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TAEuler
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I received a lot of positive feedback from posting a successful officially AQA marked past paper for Paper 1, so I'll do it for paper 2! Enjoy!

1. Using the data in Extract A (Figure 2), calculate, to two decimal places, the mean growth rate for India from 2010 to 2014:
10.26 + 6.64 + 5.62 + 6.64 + 7.24 = 36.4
36.4/5 = 7.28%
Marks awarded: 2/2
2. Explain why the data in Extract A (Figure 1) show that living standards in India have improved:
Over the years 1980 to 2014 there has been a consistent increase in the life expectancy at birth from 53.9 to 68. Expected years of schooling have risen from 6.4 years to 11.7 and GNI per capita at 2011 PPP has risen $1255 to $5497. Overall, this has contributed to a higher HDI value of 0.609 (before 0.362). This shows living standards have increased since HDI is a good indicator of access to resources/goods/services etc.
Examiner comment: Includes good explanation and evidence with clear use of data. Full marks (4/4)
3. Extract B (lines 17–19) states ‘India still protects its economy with anti-dumping measures and export subsidies that are designed to promote economic growth.’ With the help of a diagram, explain how export subsidies may help promote economic growth in India:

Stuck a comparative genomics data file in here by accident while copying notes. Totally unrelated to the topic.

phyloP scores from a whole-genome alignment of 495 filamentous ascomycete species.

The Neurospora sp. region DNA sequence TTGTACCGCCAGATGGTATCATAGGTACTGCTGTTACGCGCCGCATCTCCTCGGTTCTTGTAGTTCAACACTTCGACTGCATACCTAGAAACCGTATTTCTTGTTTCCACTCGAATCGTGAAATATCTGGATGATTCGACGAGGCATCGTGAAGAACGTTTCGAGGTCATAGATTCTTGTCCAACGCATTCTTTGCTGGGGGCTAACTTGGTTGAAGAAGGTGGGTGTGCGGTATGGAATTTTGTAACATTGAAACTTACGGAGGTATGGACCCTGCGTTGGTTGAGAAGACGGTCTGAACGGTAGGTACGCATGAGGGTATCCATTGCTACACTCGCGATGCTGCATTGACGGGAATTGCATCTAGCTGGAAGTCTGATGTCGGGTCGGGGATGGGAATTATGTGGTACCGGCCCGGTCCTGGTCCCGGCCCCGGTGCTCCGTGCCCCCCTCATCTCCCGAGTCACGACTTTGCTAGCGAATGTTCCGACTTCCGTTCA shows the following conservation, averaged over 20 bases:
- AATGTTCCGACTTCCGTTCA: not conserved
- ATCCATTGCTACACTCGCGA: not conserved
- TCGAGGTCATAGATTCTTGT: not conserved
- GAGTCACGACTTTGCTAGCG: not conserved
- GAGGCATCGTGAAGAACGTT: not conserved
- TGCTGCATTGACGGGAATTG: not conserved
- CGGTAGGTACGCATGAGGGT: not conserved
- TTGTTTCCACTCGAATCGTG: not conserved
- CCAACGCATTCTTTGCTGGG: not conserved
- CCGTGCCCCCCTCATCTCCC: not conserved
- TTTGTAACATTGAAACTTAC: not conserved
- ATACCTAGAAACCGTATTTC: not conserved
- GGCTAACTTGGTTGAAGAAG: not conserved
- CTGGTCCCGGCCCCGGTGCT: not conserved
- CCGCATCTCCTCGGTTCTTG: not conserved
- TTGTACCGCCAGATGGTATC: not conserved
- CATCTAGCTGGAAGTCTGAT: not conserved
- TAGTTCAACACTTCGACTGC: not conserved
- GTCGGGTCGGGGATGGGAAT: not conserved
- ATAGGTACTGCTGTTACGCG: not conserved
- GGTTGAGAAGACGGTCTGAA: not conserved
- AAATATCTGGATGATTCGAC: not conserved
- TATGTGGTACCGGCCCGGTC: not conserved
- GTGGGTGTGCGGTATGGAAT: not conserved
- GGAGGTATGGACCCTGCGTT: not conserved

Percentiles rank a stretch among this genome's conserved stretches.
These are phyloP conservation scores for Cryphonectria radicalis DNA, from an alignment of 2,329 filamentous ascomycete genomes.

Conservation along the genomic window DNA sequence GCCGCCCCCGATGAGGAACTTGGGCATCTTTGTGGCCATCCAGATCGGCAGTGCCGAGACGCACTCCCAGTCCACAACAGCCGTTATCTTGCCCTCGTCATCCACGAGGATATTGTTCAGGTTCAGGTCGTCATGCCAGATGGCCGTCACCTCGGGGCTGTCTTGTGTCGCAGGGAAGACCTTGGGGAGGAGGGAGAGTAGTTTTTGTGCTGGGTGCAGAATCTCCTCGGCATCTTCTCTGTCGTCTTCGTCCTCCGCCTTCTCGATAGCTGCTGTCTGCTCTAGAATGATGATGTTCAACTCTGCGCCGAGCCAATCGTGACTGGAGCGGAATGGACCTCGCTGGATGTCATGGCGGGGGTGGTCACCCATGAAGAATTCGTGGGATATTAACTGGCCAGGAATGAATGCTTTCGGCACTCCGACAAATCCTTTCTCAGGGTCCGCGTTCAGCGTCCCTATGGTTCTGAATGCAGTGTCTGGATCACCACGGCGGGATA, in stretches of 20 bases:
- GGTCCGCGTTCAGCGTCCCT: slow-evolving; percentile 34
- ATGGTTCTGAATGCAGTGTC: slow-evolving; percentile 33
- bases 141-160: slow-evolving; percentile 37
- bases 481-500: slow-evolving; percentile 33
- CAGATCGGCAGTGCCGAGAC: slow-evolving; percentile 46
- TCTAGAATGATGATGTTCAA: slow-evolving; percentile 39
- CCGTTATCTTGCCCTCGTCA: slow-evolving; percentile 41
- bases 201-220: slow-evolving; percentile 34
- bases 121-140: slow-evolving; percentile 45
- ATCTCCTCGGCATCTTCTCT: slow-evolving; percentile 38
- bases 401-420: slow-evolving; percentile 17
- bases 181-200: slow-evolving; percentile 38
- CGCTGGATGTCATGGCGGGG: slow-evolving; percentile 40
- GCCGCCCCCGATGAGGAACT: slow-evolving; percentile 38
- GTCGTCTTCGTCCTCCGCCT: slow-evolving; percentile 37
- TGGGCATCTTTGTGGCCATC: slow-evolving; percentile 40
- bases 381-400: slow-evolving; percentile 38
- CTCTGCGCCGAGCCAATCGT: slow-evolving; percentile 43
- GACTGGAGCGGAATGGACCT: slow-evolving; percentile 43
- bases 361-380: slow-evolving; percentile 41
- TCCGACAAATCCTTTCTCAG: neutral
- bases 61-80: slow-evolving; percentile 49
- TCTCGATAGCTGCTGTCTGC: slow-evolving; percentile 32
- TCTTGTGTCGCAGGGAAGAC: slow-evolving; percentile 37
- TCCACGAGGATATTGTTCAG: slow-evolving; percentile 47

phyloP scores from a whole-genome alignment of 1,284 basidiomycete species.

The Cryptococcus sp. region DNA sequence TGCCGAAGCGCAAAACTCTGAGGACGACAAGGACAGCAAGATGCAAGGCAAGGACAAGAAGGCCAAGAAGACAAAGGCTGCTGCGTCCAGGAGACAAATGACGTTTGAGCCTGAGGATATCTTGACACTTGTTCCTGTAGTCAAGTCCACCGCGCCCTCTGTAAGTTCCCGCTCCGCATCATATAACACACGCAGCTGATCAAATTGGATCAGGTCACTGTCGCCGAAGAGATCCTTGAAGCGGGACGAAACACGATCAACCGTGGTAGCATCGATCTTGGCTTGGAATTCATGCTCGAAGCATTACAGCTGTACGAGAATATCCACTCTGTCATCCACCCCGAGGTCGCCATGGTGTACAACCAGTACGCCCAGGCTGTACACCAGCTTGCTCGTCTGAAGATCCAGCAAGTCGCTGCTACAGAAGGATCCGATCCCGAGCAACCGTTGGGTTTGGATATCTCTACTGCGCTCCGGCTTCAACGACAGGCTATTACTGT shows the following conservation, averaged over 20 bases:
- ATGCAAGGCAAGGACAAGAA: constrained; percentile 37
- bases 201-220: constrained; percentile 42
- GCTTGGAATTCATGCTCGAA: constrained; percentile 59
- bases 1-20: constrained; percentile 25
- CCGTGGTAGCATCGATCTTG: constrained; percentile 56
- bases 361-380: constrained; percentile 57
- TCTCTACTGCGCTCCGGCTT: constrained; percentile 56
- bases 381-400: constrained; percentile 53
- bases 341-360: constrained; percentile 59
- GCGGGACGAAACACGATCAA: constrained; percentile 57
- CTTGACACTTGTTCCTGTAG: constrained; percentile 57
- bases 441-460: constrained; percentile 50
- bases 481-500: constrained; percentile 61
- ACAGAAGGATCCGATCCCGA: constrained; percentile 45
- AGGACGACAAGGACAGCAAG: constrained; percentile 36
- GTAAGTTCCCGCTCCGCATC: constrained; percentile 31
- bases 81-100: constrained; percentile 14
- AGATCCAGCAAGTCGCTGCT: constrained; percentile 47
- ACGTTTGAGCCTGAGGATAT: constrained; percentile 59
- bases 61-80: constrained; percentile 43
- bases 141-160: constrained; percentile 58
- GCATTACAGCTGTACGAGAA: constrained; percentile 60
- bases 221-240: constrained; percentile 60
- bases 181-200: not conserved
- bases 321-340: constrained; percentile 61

A subsidy is an amount of money given by the government to a firm or organisation that is assigned to help them invest in new inventions/innovation to increase competitiveness. An increase in capital expenditure by firms given subsidies should boost productivity since more can be produced in the same time frame. This should lead to a fall in average costs.
Diagram: Shift right in SRAS:
The increase in SRAS to SRAS2 means there has been a reduction in prices P to P1 and a rise in real GDP from y to y1, indicating economic growth. India's exports are now much more price competitive which means more are likely to be bought. There may then be an accelerator effect if firms increase investment to maintain a fixed capital to output ratio and so economic growth increases through rises in the productive potential (LRAS). Increasing exports causing AD to rise (X rise) may induce an upwards multiplier effect if firms raise employment in response to raising demand and workers spend these higher incomes
Examiner comment: Good knowledge and understanding with relevant application and well-focused logical chains of analysis. High level 3 (9/9)
4. Extract C (lines 2–3) states ‘More recently, India has begun to use more market-based strategies to help its development, including liberalising trade and privatisation.’ Using the data in the extracts and your knowledge of economics, evaluate the view that greater use of market-based strategies is the best way to improve the economic development of India: